Beyond the Boxscore
The Southeastern Conference likes to flex its might above almost everything else. It isn't dubbed the ultimate power conference for nothing.
You don't call the SEC. The SEC calls you. It's Ari Gold and you're a failed TV writer from the valley. No matter how great you're sure your institution is.
So is it really any surprise that this haughty league got together on Sunday and basically delivered a no thanks to Texas A&M's frantic, full-speed ahead, conference-jumping mission? Eleven of the 12 SEC presidents met in Atlanta and essentially decided they were in no rush to make the Aggies' dream of abandoning the University of Texas come true.
Not on the Aggies' timetable at least. No, this is the SEC. They'll be the ones who drive any expansion talk, thank you very much.
"The SEC Presidents and Chancellors met today and reaffirmed our satisfaction with the present 12 institutional alignment," Bernie Machen, the University of Florida's president and the chair of the SEC presidents, said in a statement released Sunday afternoon, one day before the Texas A&M board of regents was scheduled to meet and expected to approve a jump to the SEC.
This isn't the NFL and Robert Irsay with the Baltimore Colts. The Aggies aren't going to be allowed to bolt the Big 12 in the middle of the night.
Instead, Machen delivered a not-so fast ... future partner?
Yes, Texas A&M could very well still be an SEC team by the 2012 football season. In fact, that's still the safest bet of any scenario. Machen made it clear in his statement that the league could still look at expansion in the near future.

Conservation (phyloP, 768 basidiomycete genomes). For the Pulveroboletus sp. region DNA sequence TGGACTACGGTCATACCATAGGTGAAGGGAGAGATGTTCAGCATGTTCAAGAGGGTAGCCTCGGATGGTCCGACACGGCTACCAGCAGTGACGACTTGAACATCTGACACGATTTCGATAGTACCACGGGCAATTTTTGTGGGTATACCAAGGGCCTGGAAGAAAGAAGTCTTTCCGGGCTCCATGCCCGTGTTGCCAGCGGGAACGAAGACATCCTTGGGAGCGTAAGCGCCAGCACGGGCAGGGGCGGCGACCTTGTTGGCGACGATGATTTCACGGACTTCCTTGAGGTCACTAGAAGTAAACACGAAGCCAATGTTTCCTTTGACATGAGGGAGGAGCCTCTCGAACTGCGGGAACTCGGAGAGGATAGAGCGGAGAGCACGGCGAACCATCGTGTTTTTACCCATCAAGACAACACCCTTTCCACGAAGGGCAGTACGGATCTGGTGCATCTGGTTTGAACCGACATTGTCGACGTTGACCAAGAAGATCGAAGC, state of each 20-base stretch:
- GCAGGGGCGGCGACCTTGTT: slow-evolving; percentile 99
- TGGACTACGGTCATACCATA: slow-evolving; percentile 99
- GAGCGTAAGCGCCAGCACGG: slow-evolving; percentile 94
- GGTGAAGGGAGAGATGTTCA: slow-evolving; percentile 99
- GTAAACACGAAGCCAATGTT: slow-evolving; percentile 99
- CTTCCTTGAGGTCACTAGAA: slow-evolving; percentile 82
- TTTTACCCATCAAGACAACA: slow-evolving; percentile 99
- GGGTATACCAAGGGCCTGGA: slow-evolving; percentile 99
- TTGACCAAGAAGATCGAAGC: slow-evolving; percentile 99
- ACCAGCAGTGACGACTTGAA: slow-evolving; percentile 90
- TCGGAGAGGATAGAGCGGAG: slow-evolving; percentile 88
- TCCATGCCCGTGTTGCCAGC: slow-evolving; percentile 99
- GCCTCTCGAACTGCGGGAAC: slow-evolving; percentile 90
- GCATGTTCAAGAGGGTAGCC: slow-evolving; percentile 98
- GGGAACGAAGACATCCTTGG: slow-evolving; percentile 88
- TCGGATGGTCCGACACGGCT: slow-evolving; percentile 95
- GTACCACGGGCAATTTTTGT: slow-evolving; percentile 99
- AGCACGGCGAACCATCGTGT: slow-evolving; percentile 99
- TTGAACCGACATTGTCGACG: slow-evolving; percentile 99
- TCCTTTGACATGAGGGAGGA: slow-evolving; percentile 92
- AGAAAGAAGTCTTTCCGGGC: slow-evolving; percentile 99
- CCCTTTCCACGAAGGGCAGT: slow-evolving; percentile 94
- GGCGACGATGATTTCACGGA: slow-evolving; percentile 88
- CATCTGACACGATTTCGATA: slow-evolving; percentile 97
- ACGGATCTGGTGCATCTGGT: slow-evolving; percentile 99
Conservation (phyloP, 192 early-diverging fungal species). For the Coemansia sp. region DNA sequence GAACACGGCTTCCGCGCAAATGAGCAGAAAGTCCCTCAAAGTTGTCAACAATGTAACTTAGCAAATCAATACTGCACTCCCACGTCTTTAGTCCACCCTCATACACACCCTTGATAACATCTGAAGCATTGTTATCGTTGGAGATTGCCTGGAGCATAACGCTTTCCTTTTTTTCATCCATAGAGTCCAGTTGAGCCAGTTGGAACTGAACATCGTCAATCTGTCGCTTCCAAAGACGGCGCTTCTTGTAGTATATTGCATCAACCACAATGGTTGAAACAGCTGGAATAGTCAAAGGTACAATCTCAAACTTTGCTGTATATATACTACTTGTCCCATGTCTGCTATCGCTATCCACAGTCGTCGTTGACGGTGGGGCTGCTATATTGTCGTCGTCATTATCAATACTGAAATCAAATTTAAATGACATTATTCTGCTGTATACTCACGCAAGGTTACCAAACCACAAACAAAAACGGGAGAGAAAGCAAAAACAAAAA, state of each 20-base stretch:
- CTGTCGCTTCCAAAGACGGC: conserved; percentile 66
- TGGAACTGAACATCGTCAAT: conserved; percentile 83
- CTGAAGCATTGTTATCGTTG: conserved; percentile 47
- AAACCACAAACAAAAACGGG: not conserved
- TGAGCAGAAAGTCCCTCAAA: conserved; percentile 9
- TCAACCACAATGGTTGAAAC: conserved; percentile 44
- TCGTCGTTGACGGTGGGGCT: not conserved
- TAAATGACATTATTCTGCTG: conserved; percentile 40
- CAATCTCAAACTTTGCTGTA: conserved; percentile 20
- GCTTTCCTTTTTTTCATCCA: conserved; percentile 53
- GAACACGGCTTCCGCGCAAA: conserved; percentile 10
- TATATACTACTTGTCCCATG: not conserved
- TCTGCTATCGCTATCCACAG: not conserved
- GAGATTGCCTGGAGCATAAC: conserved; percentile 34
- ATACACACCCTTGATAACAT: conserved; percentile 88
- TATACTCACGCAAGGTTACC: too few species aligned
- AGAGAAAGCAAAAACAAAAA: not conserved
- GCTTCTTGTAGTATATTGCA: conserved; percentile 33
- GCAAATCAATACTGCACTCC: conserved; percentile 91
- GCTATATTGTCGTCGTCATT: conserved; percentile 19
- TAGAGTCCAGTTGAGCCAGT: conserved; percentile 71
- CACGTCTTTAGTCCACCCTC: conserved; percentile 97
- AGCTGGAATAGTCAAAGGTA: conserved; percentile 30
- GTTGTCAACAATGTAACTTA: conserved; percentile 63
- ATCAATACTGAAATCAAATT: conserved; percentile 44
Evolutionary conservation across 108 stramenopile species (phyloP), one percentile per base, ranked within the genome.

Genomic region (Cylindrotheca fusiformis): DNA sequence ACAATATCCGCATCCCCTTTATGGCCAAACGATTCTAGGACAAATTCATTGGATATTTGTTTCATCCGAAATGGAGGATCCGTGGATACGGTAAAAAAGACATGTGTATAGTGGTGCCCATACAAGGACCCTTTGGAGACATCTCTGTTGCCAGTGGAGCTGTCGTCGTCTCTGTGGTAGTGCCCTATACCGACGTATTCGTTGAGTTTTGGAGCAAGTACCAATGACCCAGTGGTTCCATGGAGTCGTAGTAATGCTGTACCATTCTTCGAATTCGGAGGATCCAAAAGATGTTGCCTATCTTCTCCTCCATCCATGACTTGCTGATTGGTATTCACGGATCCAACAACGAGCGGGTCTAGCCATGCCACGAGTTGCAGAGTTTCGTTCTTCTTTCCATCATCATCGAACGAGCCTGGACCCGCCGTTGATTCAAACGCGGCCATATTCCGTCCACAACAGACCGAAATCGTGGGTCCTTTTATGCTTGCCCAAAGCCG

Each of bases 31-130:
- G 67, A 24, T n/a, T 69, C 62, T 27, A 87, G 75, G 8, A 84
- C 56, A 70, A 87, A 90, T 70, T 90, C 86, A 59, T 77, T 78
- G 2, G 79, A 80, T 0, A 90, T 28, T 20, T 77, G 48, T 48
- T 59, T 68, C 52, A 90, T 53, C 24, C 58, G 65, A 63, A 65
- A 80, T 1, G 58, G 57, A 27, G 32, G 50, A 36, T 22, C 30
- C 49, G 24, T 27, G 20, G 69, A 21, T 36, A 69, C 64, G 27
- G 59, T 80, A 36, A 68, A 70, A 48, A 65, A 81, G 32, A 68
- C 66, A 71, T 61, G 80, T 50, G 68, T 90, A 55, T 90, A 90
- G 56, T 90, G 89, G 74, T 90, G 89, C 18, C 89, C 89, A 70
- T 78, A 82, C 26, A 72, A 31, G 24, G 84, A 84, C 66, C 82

"We recognize, however, that future conditions may make it advantageous to expand the number of institutions in the league," Machen said. "We discussed criteria and process associated with expansion. No action was taken with respect to any institution including Texas A&M."
In other words, the SEC overlords talked about making that super conference in their "secret meeting," but decided not to give any official go ahead at this moment. And why would they rush?
Texas A&M is locked into playing in the Big 12 this year and approving adding the Aggies to the SEC now would do little more than let the folks in College Station sneer at Texas over how its spectacularly-destructive Longhorn Network squashed the league it was originally supposed to save in no time flat. Approving Texas A&M now could have produced a whole busload of legal and political troubles as well.
The chairman of the Texas House Committee on Higher Education, Texas State Rep. Dan Branch, has already started pounding his fist on the table, intimating that the Aggies cannot make any move before a hearing he's called for on Tuesday that would put Big 12, SEC and Texas A&M officials in front of his committee.
This isn't the NFL and Robert Irsay with the Baltimore Colts. The Aggies aren't going to be allowed to bolt the Big 12 in the middle of the night. There will be plenty of questions to answer and politicians to assuage.
And then ... Texas A&M will probably still be in the SEC by the time the 2012 college football season kicks off. But first, everyone has to do a little dance.
Get out of the way
It would be ridiculous for any Texas politician caught up in the some absurdly, quaint and woefully outdated notion of the importance of the UT-A&M rivalry to try and hold the Aggies back from joining the best conference in college football. Imagine having Alabama, Florida and Auburn playing games less than a two-hour drive from Houston?
College Station would suddenly become a sports destination for the casual fan like it's never been before. And sorry UT honks, for those with no allegiance to the university, your games would be overshadowed many weekends. Oklahoma State in Austin or LSU in College Station?
Rick Perry-land wins!
Texas A&M to the SEC will still happen because it makes too much sense for it not to come to fruition. The Aggies need a new identity and the SEC could use some new markets if it wants to remain the bully that dictates college football's future on its own time.
Jumping through a few more hoops, pretending to wait anxiously like a properly humble SEC-wanna-be, is a small price to pay for that.